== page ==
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Analysis Of On Being Brought From Africa To America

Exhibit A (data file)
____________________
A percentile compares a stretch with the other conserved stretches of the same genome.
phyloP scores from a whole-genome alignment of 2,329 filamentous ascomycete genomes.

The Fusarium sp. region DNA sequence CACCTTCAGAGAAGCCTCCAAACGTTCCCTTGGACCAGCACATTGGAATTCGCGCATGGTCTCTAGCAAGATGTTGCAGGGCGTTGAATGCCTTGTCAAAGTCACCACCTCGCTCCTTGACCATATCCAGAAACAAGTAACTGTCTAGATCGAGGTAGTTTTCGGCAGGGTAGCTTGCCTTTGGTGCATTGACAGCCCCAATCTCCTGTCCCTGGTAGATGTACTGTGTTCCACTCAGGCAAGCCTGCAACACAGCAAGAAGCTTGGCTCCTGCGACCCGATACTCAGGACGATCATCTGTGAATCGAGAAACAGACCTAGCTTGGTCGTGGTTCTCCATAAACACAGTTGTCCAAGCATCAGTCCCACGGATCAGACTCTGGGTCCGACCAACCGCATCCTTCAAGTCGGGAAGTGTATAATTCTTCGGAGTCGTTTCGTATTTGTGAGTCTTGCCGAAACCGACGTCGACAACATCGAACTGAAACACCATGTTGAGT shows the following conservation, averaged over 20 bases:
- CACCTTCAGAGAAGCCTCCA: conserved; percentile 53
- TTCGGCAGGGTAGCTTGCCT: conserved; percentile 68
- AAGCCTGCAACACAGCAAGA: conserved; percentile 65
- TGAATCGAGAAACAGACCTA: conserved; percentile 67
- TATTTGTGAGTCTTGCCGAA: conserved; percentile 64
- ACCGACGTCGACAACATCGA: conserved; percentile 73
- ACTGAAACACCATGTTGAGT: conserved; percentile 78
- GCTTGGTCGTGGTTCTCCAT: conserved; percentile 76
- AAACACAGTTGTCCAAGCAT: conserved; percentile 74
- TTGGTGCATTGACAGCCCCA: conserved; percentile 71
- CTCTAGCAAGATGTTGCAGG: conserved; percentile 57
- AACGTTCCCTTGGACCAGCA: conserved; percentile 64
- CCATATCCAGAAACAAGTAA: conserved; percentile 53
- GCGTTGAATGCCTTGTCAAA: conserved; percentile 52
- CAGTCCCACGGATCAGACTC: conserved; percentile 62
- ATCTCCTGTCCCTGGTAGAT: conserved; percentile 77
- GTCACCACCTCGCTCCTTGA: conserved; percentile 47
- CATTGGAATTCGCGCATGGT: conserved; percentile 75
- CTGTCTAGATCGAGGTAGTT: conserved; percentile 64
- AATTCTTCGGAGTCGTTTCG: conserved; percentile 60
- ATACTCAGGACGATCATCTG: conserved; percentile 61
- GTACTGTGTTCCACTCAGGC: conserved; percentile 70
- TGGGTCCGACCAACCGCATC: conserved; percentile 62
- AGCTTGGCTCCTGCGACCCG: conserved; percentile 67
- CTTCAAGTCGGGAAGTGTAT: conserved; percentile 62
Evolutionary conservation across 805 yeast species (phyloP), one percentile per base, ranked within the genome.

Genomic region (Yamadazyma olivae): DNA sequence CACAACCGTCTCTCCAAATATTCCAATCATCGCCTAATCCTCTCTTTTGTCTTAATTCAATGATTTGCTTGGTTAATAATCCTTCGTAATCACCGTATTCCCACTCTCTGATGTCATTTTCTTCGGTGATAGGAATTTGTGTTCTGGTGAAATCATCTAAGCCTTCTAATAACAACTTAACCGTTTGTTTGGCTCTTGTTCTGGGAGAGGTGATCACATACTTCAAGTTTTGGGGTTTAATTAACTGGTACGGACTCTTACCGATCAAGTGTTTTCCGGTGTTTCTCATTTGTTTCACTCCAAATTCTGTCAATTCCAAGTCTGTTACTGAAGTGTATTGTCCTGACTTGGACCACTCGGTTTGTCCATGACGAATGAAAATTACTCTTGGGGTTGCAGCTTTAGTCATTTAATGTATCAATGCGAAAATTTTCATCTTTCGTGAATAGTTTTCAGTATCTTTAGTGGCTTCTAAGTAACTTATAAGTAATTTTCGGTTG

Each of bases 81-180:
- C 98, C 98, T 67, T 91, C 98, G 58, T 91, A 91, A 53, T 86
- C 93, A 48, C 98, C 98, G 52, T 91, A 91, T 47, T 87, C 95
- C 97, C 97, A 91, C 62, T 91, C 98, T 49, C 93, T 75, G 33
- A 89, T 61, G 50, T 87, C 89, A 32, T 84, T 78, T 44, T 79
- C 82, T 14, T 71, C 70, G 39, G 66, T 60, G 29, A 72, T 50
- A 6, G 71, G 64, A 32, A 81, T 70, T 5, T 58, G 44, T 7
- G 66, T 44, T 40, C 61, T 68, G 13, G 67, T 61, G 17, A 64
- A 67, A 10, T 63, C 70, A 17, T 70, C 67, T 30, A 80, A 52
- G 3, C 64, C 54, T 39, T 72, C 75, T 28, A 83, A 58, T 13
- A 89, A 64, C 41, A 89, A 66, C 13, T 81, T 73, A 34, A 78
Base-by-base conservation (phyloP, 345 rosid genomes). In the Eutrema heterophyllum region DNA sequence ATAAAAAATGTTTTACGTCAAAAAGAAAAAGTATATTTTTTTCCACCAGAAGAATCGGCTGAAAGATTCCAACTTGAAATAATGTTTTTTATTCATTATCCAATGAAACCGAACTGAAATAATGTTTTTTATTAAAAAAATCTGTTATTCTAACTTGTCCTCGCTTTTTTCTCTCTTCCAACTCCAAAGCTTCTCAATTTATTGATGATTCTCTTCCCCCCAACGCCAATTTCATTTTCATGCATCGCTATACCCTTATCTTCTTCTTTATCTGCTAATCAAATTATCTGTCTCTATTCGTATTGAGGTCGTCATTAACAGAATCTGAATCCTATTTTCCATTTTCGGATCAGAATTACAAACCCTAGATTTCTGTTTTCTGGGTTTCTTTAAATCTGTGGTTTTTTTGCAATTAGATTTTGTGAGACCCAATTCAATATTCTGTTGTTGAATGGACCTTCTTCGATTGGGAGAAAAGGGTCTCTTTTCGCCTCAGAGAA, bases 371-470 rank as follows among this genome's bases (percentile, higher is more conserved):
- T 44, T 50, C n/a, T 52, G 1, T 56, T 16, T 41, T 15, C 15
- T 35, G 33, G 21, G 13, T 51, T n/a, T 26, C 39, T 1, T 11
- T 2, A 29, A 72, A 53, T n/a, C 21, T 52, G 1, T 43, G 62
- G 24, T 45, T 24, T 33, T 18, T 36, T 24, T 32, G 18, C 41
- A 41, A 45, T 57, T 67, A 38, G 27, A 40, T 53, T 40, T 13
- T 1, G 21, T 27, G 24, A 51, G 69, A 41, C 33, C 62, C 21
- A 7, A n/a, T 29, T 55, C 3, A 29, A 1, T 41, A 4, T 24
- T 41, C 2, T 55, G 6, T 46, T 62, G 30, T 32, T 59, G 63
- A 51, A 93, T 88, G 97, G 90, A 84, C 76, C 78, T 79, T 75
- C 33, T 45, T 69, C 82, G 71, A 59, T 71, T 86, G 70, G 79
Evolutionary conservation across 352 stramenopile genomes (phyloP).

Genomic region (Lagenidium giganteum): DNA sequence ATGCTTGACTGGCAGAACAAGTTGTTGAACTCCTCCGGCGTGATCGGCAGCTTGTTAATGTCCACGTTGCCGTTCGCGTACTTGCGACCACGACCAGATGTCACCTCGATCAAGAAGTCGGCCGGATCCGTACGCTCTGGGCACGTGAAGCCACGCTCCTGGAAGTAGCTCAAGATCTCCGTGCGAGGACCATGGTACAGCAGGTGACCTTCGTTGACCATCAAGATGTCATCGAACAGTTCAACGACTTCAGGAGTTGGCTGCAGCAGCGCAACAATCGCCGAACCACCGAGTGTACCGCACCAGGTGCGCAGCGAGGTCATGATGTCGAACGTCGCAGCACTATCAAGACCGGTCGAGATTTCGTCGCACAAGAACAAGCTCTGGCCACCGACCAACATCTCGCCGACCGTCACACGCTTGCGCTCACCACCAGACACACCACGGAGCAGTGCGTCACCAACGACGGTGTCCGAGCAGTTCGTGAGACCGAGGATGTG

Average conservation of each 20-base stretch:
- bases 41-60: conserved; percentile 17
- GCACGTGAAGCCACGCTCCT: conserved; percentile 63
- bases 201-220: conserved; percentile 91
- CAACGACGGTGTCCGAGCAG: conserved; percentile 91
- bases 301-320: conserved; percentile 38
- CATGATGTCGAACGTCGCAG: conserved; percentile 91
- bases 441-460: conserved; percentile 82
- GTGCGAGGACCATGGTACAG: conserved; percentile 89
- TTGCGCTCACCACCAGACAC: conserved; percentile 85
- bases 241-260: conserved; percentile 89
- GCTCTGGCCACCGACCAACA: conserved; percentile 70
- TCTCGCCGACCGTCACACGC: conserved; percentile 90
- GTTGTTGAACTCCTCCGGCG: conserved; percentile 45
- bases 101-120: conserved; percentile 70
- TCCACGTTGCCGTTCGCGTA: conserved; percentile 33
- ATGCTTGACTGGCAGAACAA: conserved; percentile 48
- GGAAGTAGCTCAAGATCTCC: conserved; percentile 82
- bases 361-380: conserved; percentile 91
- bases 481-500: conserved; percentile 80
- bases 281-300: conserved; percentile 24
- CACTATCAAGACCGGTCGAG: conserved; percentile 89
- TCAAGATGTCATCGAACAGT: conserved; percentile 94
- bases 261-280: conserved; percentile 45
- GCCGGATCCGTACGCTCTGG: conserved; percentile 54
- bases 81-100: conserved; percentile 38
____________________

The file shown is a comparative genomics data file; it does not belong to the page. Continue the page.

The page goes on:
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Wheatley, Phillis. “On Being Brought from Africa to America.” Poetry Foundation, Poetry Foundation, www.poetryfoundation.org/poems/45465/on-being-brought-from-africa-to-america. Accessed 4 Sept. 2017. Phillis Wheatley was the first African American and one of the first women to publish poetry in the colonies. Slave traders took her from West Africa and enslaved her in Boston where her slaveholders educated her, allowing her to develop the ability to write and read. In the poem “On Being Brought from Africa to America,” she discusses the role that religion has in America. In the first half of her poem, Wheatley talks specifically about her discovery of Christianity; she refers to the “mercy” that enabled her to understand the concept of redemption in Christ. Then, she incorporates racial issues into her poem. She addresses the discrimination that her race faces but claims that Christianity can save and redeem anybody regardless of racial background. When she pronounces the religion has no racial boundaries, Wheatley addresses the role of religion in America. Her poem supports the argument that religion in America serves to act as a unifying factor. Although religion may not confer equality to every human, it brings them together to worship and praise one god, which helps to develop cooperation and nationalism among the citizens. Many sources declare Christianity as a common foundation that the diversity of America rests upon; however, since this poem is from the point of view
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